I don’t have a single photograph to show of the most extraordinary exhibit I’ve ever experienced, because it took place in complete darkness.
Upon arrival at the exhibit today, our group were first asked to check any items we were carrying, particularly anything that might emit light (think phones, watches etc). As we waited, several screens illustrated how people with varying degrees of sight might see iconic New York landmarks. We were then given canes appropriate for our height and ushered into a small room for a brief introduction on how to work with our canes. Slowly, the lights lowered, and when the last glimmer of light gave way to pitch-black, our guide, Frank, a jazz musician who is certified blind, moved into the room and talked us through what we were going to experience.
The timbre of Frank’s voice was enough to allay any uneasiness at the disorienting loss of visual input. He was reassuring, in control, hysterically funny and yes, kind of sexy. We felt safe knowing he was there to help us find our way. Then it was time to stand up and move to the rail in the centre of the room, which everyone did promptly, except for me, because in my fervour to focus on the instructions, I’d failed to notice there was a rail at all. After a little bit of groping around and some rather fancy cane work, I reached the rail and we were on our way.
I’m not going to spoil it for you, but our journey took us through several well-known New York haunts, and it was surprising how we grew braver and more confident with every step we took. Our ears started to pick up sounds that would usually have been ignored, scent took on a whole new dimension and identifying objects by touch or environments by how they felt underfoot became easier with each attempt. The most unexpected sounds created hugely problematic distractions, whilst others provided cues and clues as to how to navigate. Frank was our guide supreme, able to tell if we even thought about going the wrong way by the direction of our voices. Another remarkable part of the experience was that the big city need for personal space and tendency towards stand-offishness disappeared along with the light. We were perfect strangers but we were in it together, giggling, teaming up, encouraging and helping each other as best we could.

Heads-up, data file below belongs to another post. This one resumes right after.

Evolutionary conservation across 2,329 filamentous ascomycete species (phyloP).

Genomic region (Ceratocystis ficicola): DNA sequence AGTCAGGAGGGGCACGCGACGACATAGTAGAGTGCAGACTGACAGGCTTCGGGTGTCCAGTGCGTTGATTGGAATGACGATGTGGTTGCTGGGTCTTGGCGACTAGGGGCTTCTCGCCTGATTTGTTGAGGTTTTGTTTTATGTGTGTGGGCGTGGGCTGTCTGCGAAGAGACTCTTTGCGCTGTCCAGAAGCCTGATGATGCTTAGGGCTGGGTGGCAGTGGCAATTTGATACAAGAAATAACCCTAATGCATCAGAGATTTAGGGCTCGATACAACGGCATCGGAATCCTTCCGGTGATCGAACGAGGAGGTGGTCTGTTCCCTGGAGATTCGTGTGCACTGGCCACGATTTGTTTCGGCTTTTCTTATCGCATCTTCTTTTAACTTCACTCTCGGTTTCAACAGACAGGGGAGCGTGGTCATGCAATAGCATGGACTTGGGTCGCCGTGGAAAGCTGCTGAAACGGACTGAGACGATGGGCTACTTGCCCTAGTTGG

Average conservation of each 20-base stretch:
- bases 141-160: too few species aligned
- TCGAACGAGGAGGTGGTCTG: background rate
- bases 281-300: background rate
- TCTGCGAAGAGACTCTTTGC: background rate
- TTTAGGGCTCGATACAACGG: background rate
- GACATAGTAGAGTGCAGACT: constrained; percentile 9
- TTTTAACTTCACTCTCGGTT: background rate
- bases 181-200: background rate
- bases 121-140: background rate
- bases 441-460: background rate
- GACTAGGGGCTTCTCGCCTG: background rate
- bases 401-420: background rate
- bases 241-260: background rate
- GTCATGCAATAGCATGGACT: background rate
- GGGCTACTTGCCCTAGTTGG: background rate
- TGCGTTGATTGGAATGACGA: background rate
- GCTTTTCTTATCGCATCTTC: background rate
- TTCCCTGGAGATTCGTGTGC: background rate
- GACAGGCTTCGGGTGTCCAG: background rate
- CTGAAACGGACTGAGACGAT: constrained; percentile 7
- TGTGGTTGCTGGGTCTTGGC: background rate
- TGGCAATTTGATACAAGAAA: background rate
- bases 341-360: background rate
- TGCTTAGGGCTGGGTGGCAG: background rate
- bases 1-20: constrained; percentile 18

An hour later, gathered around a table and still in the dark, Frank asked us if we had any questions. You bet we did. He answered everything we threw at him with humour, warmth and insight as the lights slowly started to fade in.
This exhibit was not on my radar until a friend of mine suggested it. I cannot thank her enough for the recommendation, and I am going to pass it on to everyone I know. “Dialogue in the Dark” is currently at the South Street Seaport in Lower Manhattan, and also has an exhibit running in Atlanta. If you are anywhere near either of those locations, or are planning to visit, put this right at the top of your to-do list.